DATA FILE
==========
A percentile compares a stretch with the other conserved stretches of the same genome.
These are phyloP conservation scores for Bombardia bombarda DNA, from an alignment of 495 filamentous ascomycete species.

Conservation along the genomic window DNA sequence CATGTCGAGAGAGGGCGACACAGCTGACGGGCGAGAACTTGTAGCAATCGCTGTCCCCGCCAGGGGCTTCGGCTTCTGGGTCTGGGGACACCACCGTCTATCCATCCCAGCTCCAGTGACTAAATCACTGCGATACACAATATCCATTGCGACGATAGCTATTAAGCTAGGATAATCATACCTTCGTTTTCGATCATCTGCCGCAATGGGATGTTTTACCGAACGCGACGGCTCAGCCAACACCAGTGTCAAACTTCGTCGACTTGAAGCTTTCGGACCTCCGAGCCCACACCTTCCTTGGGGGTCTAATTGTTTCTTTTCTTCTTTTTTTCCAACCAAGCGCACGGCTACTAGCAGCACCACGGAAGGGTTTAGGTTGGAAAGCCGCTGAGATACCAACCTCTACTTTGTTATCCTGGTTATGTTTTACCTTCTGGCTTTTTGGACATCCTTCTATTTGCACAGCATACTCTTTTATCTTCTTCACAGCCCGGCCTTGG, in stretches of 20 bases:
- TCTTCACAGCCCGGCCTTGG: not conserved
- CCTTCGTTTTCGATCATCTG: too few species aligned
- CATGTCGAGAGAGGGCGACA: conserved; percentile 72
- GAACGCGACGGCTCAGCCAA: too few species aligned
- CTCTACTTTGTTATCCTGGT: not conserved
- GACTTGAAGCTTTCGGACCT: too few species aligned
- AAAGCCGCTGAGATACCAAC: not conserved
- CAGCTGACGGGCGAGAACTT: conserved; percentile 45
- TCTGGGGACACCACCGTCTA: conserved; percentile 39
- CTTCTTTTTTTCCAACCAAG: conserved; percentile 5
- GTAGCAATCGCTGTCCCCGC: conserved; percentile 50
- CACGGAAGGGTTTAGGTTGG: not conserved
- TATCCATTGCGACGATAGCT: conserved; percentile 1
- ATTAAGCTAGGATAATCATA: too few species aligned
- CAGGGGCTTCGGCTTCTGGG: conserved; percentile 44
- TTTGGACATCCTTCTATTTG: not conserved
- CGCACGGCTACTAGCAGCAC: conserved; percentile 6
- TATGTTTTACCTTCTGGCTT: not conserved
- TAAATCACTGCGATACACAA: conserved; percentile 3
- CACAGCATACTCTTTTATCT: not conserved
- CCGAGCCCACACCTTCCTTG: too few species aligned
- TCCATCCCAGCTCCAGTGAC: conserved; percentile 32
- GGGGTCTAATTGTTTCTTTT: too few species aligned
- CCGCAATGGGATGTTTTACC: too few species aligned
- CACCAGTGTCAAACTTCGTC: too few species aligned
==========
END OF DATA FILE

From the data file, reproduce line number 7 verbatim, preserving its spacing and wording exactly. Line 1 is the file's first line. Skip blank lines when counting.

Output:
- GAACGCGACGGCTCAGCCAA: too few species aligned